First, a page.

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E-M:/ Sierra Club America's Great Outdoors Report Highlights UP River



 

Date: June 30, 2005

Contact: Anne Woiwode, (517) 484-2372

      Clayton Daughenbach (708)-795-0514

 

AMERICA’S GREAT OUTDOORS Highlights Efforts to Protect Salmon Trout River

New Sierra Club Report Profiles Ways and Places to Secure Our Natural Heritage

 

Lansing, Michigan – As summer vacation kicks into full gear with the July Fourth holiday, the Salmon Trout River on the Upper Peninsula’s Yellow Dog Plains is receiving national attention today with the release of America’s Great Outdoors, Sierra Club’s new report outlining a vision for protecting our natural heritage.

 

The Salmon Trout River in Michigan’s Upper Peninsula is home to the last breeding population of Coaster Brook Trout, and a waterway to the pristine Lake Superior.  The Kennecott Minerals Corporation acquired approximately 500,000 acres of mineral rights in the Upper Peninsula and has proposed sinking an underground mine at the river’s headwaters.  The ore from the mine will inevitably create sulfuric acid when exposed to air or water, potentially polluting one of the nation’s purest rivers. 

 

Stories in America’s Great Outdoors tell of passing legislation and regulations to protect Salmon Trout River and other precious places. People tell of their efforts to revitalize communities and keep them poison-free. Others focus on encouraging the implementation of clean energy sources to protect our coasts and wild places from drilling and free children and adults from the pollution that causes asthma, sewage contaminated water and global warming. There are accounts of neighbors working to build communities where growth is well-planned to create more livable neighborhoods. There are people fighting to see that their taxes are invested wisely to benefit all – not just developers or a favored few. 

 

“All across America, communities are uniting to protect the neighborhood special places where they camp, hunt, hike, fish and find solace and solitude,” said Anne Woiwode, Michigan Sierra Club state director. ”America’s Great Outdoors outlines ways we can work together to make our neighborhoods safe and healthy places to live and highlights those natural treasures that can still be saved if can summon the foresight to act now.”

 

The report highlights a variety of landscapes, from the famed Everglades in Florida to those best-kept secrets closer to home like the Salmon Trout River, whose cherished retreat and refuge are not longer guaranteed.

 

“We are fast approaching the point where no place is sacred, where no part of America is safe from drilling, logging or development,” said Rita Jack, Michigan Water Sentinel who is working with Sierra Club volunteers to monitor water quality on the Salmon Trout River. “Here in Michigan and across the country, Sierra Club is working with others to save open spaces, leave trees standing, keep communities intact, and connect citizens with their neighbors in order to care for our lands and wildlife.”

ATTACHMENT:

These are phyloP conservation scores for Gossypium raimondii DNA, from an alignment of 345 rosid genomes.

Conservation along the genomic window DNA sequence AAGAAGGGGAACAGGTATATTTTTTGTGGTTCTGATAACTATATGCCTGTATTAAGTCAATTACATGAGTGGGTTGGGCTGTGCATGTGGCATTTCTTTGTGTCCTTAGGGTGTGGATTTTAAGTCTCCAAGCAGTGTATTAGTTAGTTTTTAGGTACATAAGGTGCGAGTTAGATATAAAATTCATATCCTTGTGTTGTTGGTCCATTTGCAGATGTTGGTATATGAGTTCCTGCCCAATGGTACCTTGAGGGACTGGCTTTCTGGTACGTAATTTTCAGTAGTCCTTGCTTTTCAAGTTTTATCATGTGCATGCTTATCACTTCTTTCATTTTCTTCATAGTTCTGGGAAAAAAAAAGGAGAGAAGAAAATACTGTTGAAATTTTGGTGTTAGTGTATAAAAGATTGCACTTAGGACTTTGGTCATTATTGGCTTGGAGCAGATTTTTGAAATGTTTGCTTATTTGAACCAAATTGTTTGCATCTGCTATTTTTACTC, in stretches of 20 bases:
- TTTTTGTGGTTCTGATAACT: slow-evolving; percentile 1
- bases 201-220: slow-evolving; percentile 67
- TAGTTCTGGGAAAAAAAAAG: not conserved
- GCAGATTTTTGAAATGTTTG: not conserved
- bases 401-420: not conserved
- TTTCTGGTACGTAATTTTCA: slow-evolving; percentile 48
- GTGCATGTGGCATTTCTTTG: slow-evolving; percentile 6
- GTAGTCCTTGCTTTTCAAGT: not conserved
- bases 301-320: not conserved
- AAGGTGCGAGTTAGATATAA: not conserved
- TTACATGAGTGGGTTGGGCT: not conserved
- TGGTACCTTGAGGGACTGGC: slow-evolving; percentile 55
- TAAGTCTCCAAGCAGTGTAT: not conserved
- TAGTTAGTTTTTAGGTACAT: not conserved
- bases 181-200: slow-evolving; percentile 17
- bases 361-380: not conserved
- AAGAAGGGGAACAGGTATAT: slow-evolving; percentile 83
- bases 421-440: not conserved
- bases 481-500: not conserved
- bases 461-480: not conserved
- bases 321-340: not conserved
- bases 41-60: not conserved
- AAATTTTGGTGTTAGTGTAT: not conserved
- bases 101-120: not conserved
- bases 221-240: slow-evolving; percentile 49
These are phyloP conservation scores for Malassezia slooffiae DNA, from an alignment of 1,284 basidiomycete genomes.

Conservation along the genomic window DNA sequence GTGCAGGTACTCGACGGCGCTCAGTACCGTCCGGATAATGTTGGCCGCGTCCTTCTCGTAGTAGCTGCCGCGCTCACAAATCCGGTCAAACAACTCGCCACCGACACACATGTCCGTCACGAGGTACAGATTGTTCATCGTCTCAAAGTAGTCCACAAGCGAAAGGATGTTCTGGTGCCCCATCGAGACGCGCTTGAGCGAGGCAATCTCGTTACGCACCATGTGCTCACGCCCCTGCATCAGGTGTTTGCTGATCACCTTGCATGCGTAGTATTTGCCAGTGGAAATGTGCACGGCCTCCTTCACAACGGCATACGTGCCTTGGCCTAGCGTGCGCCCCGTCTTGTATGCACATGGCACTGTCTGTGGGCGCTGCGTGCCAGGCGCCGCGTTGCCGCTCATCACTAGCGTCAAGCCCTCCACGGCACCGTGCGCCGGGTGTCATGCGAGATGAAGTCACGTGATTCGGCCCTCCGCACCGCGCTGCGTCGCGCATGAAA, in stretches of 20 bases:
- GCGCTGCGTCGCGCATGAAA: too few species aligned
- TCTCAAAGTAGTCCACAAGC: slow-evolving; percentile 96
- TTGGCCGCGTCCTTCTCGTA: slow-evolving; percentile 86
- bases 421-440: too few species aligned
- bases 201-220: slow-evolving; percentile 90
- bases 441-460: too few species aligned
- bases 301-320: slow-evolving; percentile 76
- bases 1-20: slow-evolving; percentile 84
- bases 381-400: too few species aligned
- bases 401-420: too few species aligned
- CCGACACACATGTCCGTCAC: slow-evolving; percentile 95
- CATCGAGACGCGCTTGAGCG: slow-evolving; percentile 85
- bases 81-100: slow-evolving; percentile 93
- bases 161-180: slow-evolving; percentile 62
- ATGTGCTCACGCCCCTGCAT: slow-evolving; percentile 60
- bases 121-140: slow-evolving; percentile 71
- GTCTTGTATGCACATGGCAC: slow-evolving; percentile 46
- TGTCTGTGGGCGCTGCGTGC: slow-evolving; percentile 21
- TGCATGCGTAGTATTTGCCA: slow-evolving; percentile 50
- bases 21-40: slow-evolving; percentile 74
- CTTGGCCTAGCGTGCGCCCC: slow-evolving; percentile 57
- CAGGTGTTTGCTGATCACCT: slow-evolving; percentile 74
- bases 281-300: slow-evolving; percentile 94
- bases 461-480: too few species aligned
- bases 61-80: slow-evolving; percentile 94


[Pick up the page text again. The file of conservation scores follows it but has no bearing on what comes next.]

Nationwide, local faith, labor, and sportsmens groups are finding common cause with the Sierra Club, and communities are coming together to promote solutions that save these extraordinary places, including:

 

• Preserving our natural heritage by designating lands as permanently protected parks, refuges, forests, and wilderness;

• Restoring forests, riverfronts, wetlands, and community open spaces through the rebuilding and recovery of healthy, natural ecosystems;

• Improving lands to protect wildlife species and their native habitat; 

• Acquiring additional acreage by purchasing threatened land to protect it for future generations;

• Encouraging thoughtful design and planning of development projects to protect open space, reduce traffic, save tax dollars, and create more options for Americans to own a home; 

• Protecting water quality by improving sewage and waste disposal practices as well as keeping sensitive places free from such threats as drilling and commercial logging; and

• Drawing attention to the damage from unmanaged motorized recreation and encouraging federal land management agencies to enforce the laws that allow off-road vehicle use only on designated roads and routes, and to educate riders that wild areas are closed unless posted open for off-road vehicles.

 

“Protecting America's natural heritage means that we have to protect places big and small,” said Anne Woiwode. “America’s Great Outdoors is Sierra Club’s vision for Salmon Trout River and other backyard treasures as well as national gems like the Arctic Refuge and Giant Sequoias. All of them are beautiful, all of them are threatened, and all of them can be saved.”

 

On July 4th we celebrate our nation’s birth as a Republic, a system of government designed to encourage and ensure public engagement on the issues and policies that affect them. By crafting such documents as the Declaration of Independence and the Bill of Rights, our nation’s founders created a culture in which citizen activism is an act of patriotism.

 

“The stories in America’s Great Outdoors highlight the threats to national and neighborhood special places, and they show how powerful public participation can be,” said Rita Jack. “Sierra Club members and others are continuing the legacy of democratic participation by working for positive solutions that ensure the protection and restoration of our natural heritage for future generations.”

 

 

The places profiled in the report were chosen by citizen conservationists in all 50 states, the District of Columbia, and Puerto Rico for the unparalleled recreational opportunities, clean water and wildlife habitat they provide.

 

The full report, list of places and a photo slideshow are available at http://www.sierraclub.org/greatoutdoors